Jason Brown and Huw Davies edit the case studies column and they summarize the contributions in this section. In the six articles in this column, a plethora of ID factors are examined, including motivation, learners’ beliefs, language learning strategies, and personality.


There are four papers in this column, starting with an account by Kyoko Gruendel with an attempt to reflect on different types of successful recast and uptake of a motivated adult learner. The author also discusses the importance of developing teacher autonomy in order to better interact with learners in the classrooms and develop learner autonomy.

In the second paper, Andrew D. Tweed provides details of a speaking practice service at a SALC and discusses the unique perspectives and skills that learning advisors bring to this pedagogical practice.

In the third paper in this column, Joshua McMillan explores the logic behind conversation by taking a look at the Japanese and the American minds in an attempt to find out why one is more direct than the other.

In the fourth paper, James Wang attempts to answer the question whether speaking a pidgin (or “nonstandard” English) is detrimental in the classroom by providing an overview of a brief history of pidgin and creoles as well as the beliefs towards them. The author also introduces educational programs and research in second language acquisition that have become beneficial and supportive of pidgin in the classroom.

 Project Summaries

The only paper in this column gives an overview of an on-going project being conducted by Sin Wang Chong, Jo Mynard and Hayo Reinders which aims to develop a digital repository that makes available research instruments, materials, and primary data on second/foreign language learner autonomy. The digital repository will also contribute to the field by collating and disseminating such materials on learner autonomy.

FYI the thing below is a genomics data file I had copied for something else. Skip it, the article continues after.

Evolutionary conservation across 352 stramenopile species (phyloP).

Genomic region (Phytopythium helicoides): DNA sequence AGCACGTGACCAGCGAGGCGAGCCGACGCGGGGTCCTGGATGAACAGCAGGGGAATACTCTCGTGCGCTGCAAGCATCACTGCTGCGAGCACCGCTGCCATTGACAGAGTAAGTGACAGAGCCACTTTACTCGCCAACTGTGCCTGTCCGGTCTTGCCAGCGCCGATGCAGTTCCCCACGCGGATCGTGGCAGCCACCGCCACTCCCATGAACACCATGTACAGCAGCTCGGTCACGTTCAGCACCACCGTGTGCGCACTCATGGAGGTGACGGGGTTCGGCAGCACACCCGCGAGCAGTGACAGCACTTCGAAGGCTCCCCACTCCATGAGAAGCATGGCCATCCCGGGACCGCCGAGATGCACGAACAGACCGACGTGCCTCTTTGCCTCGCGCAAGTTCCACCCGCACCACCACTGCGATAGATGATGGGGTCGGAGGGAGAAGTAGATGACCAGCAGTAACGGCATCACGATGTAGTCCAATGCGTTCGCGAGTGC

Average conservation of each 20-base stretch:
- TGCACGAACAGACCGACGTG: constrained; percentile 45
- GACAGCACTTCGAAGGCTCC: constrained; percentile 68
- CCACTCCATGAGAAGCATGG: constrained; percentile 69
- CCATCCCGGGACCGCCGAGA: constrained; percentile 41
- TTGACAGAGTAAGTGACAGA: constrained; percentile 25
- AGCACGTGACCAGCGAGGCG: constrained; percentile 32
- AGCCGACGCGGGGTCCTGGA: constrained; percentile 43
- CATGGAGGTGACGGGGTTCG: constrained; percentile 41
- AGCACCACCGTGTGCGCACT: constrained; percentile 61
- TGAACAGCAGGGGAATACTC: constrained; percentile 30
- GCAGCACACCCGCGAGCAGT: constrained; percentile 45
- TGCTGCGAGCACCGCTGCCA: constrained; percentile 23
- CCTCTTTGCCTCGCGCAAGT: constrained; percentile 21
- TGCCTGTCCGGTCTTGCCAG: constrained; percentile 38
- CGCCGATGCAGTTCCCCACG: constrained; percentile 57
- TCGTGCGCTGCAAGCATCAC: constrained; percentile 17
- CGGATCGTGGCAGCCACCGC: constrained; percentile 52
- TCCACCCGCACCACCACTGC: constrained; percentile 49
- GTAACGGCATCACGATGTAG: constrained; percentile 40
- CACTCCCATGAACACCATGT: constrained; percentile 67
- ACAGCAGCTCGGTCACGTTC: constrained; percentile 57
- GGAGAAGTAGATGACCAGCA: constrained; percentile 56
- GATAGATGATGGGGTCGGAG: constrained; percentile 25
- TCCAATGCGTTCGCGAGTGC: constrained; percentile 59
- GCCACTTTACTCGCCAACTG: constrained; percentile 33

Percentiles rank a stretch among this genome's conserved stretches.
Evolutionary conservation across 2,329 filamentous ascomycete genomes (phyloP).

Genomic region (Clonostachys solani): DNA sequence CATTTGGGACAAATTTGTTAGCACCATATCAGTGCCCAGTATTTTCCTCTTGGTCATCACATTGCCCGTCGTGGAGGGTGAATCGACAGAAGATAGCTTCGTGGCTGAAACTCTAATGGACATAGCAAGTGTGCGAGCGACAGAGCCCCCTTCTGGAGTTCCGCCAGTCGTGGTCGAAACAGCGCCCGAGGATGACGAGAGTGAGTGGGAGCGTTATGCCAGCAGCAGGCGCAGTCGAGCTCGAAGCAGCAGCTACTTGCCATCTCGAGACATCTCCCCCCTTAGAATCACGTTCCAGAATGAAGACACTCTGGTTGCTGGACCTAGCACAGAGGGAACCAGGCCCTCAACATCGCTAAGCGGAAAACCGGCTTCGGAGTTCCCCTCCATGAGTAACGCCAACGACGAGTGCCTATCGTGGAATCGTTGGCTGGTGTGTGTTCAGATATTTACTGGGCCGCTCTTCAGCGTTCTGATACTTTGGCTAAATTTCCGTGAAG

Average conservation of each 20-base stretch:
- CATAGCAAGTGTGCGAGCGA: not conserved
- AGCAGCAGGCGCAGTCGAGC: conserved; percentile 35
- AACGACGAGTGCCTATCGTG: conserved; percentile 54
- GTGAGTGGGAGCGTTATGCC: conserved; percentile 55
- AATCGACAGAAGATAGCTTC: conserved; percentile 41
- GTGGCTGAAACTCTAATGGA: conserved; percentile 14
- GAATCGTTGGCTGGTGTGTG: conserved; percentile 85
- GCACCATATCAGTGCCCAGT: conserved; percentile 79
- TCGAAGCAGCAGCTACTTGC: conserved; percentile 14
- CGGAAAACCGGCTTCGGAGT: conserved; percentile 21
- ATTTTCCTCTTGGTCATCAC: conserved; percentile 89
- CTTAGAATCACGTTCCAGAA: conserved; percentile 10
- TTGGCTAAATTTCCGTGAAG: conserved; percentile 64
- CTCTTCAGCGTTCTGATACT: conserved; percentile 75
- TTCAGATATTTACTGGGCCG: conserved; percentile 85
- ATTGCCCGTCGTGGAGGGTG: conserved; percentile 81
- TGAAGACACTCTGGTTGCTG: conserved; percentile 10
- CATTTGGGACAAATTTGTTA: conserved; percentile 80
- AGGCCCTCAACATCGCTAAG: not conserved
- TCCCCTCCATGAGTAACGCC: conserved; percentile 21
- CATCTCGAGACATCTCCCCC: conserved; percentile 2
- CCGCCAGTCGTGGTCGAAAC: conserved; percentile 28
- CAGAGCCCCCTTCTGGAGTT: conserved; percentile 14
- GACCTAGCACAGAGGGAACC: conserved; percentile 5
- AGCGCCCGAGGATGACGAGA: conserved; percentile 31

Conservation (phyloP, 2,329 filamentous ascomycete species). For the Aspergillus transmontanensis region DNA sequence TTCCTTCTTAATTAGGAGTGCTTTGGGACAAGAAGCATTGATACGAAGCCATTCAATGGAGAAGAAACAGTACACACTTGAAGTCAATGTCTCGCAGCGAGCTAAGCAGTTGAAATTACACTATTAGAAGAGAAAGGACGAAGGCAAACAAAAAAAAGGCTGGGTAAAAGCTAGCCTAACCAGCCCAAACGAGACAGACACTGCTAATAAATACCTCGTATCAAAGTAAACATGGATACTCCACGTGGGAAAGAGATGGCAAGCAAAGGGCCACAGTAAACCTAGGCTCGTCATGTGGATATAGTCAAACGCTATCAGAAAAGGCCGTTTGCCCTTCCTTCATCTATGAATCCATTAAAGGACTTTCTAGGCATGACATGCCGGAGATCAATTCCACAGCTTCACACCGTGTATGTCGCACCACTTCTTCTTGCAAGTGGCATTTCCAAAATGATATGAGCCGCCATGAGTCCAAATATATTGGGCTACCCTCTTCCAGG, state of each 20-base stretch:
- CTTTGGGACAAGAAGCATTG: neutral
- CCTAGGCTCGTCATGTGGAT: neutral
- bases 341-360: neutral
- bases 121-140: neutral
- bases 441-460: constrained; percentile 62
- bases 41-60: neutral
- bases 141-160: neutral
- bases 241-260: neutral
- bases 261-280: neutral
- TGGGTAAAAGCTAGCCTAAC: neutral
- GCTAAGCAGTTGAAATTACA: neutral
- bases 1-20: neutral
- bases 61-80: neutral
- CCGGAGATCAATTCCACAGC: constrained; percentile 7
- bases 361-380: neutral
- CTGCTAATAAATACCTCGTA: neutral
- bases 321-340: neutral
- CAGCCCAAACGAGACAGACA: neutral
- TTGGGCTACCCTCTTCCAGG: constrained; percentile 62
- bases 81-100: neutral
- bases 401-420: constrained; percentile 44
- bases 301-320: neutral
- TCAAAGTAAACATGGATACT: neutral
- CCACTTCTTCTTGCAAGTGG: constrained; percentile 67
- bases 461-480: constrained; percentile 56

Research in Progress

The three papers in this section present research reports from on-going projects currently being carried out in the SALC at Kanda University of International Studies, Japan.

The first paper is by Paul J. Moore, Jo Mynard, Isra Wongsarnpigoon and Kie Yamamato, who provide the background of a study designed to explore ways in which Japanese learners of foreign languages make use of online and offline resources during a period of self-directed study. The authors also focus on the tasks and resources learners choose in developing learner autonomy.

In the second paper, Paul J. Moore, Phil Murphy, Luann Pascucci and Scott Sustenance report on an on-going study into the affordances of free online machine translation for students learning English as a foreign language at the tertiary level in Japan. The paper also provides some applications of machine translation technology for foreign language learning.

In the third paper, Amelia Yarwood, Andria Lorentzen, Alecia Wallingford and Isra Wongsarnpigoon evaluate the effect of the three main components of Basic Psychological Needs Theory (BPNT); autonomy, relatedness and competence to determine the autonomy-supportiveness of a Japanese self-access learning centre (SALC). They also discuss some future interventions to outline actions the SALC can take in order to further develop the autonomy-supportive nature of the self-access environment.